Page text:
In a reversal of its previously hardline stance, Whitehall has signalled it will consider measures to relieve the £400m-a-year burden imposed on the British charity sector by the abolition of advance corporation tax relief two years ago, Accountancy Age has learned.
Chris Talbot, head of Customs & Excise’s VAT social division, is leading a major review of charity tax and has indicated the government will listen to new ideas if there is a strong enough will from the sector.
This will delight frustrated charity finance directors who have been campaigning for compensation for the loss of ACT relief, but have been disappointed by indications this month that the door had been closed on further consultation.
Whitehall insiders also this week revealed that £50m has been earmarked to modernise the charity VAT regime and achieve greater consistency between VAT, direct taxes and trading concessions.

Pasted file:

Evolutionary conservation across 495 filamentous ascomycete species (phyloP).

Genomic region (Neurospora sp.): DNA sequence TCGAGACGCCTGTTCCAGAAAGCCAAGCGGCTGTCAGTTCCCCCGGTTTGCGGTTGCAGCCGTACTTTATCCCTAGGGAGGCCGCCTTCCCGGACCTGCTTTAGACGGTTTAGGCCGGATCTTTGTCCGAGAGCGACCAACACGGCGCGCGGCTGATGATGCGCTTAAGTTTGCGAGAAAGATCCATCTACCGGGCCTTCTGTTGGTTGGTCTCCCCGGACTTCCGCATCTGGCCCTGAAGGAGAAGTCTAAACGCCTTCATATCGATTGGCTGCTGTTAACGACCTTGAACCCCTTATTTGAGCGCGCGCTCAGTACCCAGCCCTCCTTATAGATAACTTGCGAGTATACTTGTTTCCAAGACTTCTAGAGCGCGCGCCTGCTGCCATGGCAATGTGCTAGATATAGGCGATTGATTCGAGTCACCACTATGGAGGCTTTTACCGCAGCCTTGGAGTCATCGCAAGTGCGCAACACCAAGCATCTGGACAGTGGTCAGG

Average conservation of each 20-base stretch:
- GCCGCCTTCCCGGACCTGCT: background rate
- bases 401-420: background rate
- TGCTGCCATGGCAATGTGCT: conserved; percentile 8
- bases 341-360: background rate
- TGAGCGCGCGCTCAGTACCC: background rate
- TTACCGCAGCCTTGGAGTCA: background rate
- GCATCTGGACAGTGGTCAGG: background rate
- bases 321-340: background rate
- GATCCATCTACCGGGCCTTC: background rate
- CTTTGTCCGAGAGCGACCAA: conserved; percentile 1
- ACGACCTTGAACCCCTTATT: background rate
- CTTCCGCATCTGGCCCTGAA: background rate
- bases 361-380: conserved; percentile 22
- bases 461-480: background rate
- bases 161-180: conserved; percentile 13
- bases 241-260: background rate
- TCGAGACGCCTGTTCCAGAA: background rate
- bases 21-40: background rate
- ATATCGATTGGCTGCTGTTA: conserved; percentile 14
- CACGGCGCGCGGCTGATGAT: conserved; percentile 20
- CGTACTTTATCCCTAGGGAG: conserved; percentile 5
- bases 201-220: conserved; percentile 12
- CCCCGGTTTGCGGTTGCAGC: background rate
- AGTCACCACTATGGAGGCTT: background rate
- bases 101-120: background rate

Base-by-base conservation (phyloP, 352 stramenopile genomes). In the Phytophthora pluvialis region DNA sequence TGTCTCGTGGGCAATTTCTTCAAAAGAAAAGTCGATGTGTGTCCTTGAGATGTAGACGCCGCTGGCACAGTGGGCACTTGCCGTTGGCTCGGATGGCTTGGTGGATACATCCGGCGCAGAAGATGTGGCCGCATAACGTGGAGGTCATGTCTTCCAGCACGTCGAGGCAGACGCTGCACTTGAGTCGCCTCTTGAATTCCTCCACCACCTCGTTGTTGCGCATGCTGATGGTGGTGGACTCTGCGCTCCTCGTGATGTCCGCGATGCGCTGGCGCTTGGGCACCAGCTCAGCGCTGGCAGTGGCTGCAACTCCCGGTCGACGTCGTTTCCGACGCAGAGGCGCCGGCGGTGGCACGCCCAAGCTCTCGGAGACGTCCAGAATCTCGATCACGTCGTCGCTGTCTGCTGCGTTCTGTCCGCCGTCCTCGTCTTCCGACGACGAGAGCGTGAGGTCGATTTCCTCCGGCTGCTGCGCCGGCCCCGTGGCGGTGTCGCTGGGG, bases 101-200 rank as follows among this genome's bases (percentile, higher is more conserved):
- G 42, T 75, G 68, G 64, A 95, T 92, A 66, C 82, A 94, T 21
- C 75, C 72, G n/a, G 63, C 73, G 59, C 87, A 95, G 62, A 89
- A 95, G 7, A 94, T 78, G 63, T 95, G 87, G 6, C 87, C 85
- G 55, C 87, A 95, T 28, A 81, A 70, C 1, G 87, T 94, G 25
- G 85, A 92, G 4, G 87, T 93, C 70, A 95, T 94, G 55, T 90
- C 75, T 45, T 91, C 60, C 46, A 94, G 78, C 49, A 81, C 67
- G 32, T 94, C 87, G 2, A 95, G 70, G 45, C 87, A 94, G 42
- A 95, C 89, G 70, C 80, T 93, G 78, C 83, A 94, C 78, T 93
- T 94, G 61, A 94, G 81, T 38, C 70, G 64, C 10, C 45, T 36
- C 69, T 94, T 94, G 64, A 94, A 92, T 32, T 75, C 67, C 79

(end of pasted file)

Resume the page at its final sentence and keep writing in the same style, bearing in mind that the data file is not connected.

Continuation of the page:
Charity chiefs have consistently called for measures to offset an additional £400m a year burden on the sector caused by irrecoverable VAT.
The Charity Finance Directors’ Group welcomed the news, but director Shirley Scott said the £50m would have to be used through a tax relief and not add to public expenditure.
Ministers have claimed Whitehall is powerless to change VAT rules because of European law. Now, however, the £12bn sector looks set to be given another opportunity to influence the future direction of its indirect taxes.
‘Customs seems to be urging the sector to explain what is important in terms of VAT and why it is a good idea to change it. If that happens, the government seems prepared to do what it can to help,’ said Stephen Burgess, charities director at Saffery Champness, adding charities needed to prepare ideas to modernise VAT.
Charities such as Children’s Aid Direct, which has worked in the Balkans (above) for the past eight years, have been campaigning for compensation for the loss of ACT relief.
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